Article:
Wow - $800 for one tire? We paid about half of that for the tires on our coach from Goodyear, and odds are they are a lot larger than what you replaced. I know it's off topic a tad bit, but this is a good reason to always have a spare mounted and ready. Emergency service is probably the most expensive way to have to purchase a tire. I'd never want to change a tire and install the spare myself, but it would sure save having to pay emergency service markup for the tire.

If you had the tires in the Texas sun and possibly had the reflected UV rays from the windows adding to the damage, it's not totally surprising that the tire failed earlier.

One of the things on our pre-trip inspection is to examine all seven tires. I like to get close and personal with our tires to do this. I need a flashlight to find the inner valve stems on the rear duals, so I take the opportunity to inspect all sides of the tires with the flashlight while I've got them out. Sometimes the extra light is needed to see the early signs of cracking between the treads or alongside other lines molded into the tires. I tend towards OCD, but in this case I think it's a good thing.

Share this post


Link to post
Share on other sites
tireman9   

Observation about Cardiologist is reasonable, but my Dr has never offered  "every dinner of fish you eat instead of beef will extend your life x days"

For tires, one reality that few consider is the large variation in temperature across the US and even across some states. I have covered the effects of temperature on rubber properties and life in my RV Tire blog. This is one effect that does have a formula for the chemical reaction rate and breakdown of the "cross-link density" which is a measure of the elasticity of rubber.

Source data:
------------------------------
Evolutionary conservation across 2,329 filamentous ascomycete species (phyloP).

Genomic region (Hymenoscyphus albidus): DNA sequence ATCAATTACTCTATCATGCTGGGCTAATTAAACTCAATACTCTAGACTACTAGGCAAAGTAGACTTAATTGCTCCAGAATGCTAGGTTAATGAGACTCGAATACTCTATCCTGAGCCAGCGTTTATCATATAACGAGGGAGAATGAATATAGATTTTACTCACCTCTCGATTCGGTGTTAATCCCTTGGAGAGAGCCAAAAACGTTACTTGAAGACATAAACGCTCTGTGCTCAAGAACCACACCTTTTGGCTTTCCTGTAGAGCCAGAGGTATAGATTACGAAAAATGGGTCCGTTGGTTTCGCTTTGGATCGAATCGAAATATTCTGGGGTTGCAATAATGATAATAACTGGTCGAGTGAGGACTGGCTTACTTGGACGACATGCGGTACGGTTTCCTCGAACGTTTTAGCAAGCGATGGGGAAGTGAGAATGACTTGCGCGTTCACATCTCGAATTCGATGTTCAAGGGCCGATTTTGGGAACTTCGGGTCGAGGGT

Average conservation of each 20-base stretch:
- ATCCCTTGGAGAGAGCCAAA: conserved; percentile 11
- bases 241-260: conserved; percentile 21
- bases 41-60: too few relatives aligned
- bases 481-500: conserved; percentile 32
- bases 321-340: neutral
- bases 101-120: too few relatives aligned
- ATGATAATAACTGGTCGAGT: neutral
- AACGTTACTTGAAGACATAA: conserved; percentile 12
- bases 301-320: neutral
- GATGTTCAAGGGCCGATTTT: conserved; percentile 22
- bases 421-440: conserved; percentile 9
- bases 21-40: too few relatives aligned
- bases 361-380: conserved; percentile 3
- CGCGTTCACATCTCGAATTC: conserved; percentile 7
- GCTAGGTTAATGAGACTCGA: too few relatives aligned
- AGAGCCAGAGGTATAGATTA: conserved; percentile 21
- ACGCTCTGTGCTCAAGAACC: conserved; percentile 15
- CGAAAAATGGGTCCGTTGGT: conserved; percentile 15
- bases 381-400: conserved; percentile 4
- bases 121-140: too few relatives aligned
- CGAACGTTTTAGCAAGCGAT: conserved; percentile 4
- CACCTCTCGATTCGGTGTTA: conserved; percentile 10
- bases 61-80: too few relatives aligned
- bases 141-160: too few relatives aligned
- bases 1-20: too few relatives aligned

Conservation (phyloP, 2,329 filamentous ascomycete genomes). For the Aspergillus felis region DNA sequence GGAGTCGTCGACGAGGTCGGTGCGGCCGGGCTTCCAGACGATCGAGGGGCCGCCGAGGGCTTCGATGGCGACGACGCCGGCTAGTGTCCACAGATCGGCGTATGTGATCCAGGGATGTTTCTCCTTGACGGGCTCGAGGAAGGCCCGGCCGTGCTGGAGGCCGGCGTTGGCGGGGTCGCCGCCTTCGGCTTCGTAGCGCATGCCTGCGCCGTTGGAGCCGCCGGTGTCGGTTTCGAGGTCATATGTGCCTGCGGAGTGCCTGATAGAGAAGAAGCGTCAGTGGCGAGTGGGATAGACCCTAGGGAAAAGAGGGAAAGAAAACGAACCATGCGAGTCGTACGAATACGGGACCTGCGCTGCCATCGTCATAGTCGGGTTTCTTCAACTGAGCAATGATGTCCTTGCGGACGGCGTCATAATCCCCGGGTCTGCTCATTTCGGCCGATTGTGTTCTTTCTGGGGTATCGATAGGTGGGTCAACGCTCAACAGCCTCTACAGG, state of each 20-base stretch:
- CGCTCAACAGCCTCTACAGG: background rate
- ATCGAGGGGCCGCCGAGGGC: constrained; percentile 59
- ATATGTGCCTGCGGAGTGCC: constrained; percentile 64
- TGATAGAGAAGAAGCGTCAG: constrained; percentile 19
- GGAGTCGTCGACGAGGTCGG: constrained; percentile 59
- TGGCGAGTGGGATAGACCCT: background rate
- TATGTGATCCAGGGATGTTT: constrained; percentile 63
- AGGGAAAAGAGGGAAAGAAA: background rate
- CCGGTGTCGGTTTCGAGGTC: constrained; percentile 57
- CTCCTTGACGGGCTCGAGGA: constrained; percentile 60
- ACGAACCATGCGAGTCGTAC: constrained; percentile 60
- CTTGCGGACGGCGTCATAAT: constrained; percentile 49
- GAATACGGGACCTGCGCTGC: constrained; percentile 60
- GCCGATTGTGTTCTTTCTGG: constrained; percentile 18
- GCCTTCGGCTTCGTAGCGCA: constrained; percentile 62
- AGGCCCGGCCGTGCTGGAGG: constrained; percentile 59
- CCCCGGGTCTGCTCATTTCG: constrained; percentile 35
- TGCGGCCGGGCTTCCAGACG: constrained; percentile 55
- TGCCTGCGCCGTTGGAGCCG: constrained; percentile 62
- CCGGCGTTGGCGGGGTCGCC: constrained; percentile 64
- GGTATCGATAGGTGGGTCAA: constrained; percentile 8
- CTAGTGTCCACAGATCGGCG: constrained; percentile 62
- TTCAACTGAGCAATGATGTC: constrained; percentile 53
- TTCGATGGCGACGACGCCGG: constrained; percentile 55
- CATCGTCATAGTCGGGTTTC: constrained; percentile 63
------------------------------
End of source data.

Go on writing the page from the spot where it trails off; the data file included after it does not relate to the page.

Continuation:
So while the amount of time you spend with the tire at 80F vs 90F vs 100F  etc etc will change the reaction rate and could theoretically be used to predict tire life. But you can't even make a generalization such as "I spend all my time in Arizona". Does that mean Phoenix or Flagstaff?  Remember just parking your RV in the shade in Cleveland, OH will age a tire faster than a year in the shade than Flagstaff AZ.

While this can give an indication of the upper limit of the structure what further complicates the prediction of "life" is the fact that the load on each tire means the forces are different and the 'stretch" of each tire is also different  As the stretch increases the creation and growth of molecular level cracks also increases. It's these cracks that can lead to a belt separation. Increase the load and two things happen. The tire runs hotter (shorter life) and the rubber stretches more (shorter life)

Tire technology is constantly changing with new tires or updated rubber compounds hitting the roads monthly so even if you managed to run a controlled test you would probably be developing out of date information before you finished the first round of testing.